$500,000 Settlement of Customs Duty False Claims Act Case

Monday, January 26th, 2015

Greene LLP announces an agreement with Green Bag, Co. to settle allegations that it underpaid customs duties on designer bags it imported from China. The suit was filed in 2012 after nine months of investigation by the qui tam relator and Greene LLP attorneys Thomas M. Greene, Michael Tabb and Ryan P. Morrison. It alleged that Green Bag underreported cost of goods in order to pay correspondingly low customs duties. The False Claims Act settlement provides for $500,000 to the United States, and the whistleblower will receive a 20% relator’s share of that recovery. In addition, the defendant agreed to pay statutory fees and a significant breach of contract settlement to the relator.

Greene LLP filed the case in the Northern District of California with the help of local counsel. Once the case was filed, Assistant United States Attorney Sara Winslow spearheaded a multi-agency investigation into the alleged fraud.

“We believe fraud on the government through avoidance of customs duties is a lot more pervasive than people realize,” said Thomas M. Greene. “Our investigation suggests that many companies use a variety of techniques to either improperly reduce the customs duties they pay, or to avoid paying them altogether.” In the case against Green Bag, the False Claims Act whistleblower alleged that the defendant essentially kept two sets of books. One set tracked the company’s true cost of goods overseas so that its manufacturers could be paid, and in order to claim the proper business deductions. The second was fabricated solely for the purpose of underreporting cost of goods to United States Customs and Border Protection personnel.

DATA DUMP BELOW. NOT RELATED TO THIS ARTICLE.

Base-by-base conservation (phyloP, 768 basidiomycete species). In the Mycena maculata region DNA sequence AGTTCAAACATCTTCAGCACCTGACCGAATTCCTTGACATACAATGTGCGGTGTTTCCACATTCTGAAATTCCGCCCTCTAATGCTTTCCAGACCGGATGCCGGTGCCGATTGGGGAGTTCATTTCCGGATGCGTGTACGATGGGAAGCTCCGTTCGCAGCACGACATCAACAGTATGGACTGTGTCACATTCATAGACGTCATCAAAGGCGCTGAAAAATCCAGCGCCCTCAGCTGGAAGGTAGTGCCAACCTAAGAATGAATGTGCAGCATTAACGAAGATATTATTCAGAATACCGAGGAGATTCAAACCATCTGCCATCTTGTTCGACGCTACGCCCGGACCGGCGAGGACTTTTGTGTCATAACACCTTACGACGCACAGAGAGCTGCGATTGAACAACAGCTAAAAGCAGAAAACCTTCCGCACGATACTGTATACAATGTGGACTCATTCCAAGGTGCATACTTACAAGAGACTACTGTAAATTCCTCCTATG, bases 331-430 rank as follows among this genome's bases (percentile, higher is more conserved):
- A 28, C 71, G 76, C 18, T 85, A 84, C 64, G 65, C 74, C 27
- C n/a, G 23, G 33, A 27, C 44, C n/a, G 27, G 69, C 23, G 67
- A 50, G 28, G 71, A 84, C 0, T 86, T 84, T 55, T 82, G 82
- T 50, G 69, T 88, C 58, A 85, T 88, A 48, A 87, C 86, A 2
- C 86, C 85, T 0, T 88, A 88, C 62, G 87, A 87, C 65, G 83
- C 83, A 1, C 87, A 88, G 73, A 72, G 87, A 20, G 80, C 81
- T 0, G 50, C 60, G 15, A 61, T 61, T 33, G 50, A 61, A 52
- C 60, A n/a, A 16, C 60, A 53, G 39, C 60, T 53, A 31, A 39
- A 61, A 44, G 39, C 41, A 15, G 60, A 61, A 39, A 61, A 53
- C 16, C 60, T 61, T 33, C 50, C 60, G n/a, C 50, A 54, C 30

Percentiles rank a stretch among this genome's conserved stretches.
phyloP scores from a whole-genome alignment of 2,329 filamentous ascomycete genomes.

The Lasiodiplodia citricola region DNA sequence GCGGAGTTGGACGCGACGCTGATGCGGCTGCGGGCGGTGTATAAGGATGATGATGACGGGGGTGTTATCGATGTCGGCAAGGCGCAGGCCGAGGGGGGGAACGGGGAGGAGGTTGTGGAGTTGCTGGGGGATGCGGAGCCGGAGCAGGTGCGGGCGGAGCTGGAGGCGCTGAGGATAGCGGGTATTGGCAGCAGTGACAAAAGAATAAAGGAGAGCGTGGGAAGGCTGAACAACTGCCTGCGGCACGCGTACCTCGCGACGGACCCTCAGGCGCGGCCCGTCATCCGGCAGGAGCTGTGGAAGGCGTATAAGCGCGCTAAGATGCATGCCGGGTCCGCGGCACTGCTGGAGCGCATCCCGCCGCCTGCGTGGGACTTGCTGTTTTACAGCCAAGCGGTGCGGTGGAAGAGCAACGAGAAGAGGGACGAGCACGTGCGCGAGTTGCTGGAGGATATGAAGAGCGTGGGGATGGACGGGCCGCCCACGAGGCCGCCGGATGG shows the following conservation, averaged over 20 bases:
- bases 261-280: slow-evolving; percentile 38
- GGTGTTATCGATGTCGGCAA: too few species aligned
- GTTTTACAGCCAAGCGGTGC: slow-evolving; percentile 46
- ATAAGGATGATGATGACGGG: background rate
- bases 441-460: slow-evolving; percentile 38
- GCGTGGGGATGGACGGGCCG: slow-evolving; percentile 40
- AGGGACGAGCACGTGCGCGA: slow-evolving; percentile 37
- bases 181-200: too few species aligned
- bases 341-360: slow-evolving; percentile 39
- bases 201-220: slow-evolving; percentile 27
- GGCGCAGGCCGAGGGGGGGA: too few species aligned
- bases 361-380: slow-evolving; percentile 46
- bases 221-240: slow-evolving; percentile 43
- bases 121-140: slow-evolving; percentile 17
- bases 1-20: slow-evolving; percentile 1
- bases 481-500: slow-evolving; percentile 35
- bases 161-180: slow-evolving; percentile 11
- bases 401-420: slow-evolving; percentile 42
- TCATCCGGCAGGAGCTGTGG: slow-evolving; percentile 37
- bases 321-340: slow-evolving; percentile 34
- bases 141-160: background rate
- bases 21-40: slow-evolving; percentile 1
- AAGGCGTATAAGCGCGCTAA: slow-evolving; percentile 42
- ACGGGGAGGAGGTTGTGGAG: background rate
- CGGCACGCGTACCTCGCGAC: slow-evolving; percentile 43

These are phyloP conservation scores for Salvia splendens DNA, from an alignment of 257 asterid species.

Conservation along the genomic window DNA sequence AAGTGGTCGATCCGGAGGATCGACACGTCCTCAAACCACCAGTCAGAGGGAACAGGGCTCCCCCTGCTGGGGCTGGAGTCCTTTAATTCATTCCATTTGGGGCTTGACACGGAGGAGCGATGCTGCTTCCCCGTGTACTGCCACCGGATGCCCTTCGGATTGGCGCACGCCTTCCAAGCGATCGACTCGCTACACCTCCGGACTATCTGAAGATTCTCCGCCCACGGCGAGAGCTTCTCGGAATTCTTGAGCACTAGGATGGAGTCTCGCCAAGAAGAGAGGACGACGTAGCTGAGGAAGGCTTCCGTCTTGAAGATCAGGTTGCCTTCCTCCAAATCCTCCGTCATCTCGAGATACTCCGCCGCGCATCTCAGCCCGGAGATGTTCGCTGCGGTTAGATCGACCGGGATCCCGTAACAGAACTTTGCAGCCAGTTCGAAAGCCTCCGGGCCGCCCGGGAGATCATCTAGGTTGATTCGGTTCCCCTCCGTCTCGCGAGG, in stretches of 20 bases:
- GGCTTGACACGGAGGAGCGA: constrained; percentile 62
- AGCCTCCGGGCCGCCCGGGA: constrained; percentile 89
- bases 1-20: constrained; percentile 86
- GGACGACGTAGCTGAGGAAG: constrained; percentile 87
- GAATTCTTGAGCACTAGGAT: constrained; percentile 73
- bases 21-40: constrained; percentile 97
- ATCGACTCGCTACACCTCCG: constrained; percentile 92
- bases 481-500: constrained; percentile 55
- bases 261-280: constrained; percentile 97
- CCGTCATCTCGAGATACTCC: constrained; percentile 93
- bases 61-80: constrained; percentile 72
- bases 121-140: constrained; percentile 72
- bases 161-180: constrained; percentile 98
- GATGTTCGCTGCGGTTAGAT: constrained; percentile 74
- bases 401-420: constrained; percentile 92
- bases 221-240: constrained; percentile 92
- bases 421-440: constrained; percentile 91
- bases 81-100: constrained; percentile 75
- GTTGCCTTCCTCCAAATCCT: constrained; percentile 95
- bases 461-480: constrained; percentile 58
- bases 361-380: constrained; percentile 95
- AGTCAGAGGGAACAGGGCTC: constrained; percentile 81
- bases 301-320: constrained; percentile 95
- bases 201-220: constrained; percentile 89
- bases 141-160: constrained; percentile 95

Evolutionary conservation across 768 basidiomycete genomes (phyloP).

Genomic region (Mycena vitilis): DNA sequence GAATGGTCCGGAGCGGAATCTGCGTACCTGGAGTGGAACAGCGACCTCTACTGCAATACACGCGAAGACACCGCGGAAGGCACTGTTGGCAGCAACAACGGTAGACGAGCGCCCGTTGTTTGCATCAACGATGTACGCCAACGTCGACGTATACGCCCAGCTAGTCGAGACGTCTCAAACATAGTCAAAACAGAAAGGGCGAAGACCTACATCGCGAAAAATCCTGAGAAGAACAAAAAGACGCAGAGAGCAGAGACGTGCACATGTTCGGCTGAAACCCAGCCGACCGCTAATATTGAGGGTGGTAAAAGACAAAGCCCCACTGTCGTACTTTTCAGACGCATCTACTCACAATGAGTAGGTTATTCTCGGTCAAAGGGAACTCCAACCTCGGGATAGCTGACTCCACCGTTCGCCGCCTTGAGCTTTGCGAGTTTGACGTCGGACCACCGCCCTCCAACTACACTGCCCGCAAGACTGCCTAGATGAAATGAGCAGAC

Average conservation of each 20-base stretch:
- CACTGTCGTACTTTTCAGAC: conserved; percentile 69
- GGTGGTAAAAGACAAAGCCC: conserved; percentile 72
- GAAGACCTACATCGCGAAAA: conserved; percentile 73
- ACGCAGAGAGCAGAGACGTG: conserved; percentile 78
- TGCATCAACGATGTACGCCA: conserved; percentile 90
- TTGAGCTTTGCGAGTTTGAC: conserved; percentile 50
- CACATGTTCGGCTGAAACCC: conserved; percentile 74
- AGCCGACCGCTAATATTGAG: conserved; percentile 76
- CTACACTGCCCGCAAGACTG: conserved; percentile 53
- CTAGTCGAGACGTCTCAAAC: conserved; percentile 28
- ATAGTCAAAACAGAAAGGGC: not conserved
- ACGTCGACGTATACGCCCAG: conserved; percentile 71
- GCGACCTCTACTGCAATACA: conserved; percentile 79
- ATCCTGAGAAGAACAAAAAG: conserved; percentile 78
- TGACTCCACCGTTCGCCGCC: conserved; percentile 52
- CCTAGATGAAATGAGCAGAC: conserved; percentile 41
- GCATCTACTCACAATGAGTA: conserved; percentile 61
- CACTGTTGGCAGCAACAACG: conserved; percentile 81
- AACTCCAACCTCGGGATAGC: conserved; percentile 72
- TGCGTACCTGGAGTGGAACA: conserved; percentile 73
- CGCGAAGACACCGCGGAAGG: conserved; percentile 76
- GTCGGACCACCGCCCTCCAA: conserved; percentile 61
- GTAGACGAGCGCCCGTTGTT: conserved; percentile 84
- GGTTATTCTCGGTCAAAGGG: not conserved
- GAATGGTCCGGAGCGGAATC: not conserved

Although relatively few customs cases have been successfully pursued under the False Claims Act, several types of fraud in avoiding tariffs have been the subject of whistleblower cases. “Falsely stating the country of origin to avoid paying duties can be actionable,” said Ryan P. Morrison. “Misclassifying goods to get a lower duty rate can also lead to False Claims Act recoveries for the government and qui tam whistleblowers.”

In some ways, underreporting cost of goods may be the easiest way for a company importing goods to avoid paying the correct customs duties. As the Green Bag case revealed, there are export entities in China that stand willing to provide United States companies with two sets of invoices. With seemingly complete documentation, Customs and Border Protection has no way to determine directly that the importer actually paid more for the goods abroad. Whistleblowers, therefore, will play a key role in curbing customs fraud.

“With the proliferation of government spending, there is really no limit to the number of ways that the government can be defrauded,” said Greene. “With new kinds of fraud comes new kinds of False Claims Act cases, and we think customs fraud will become an important way to recover money owed to the government.”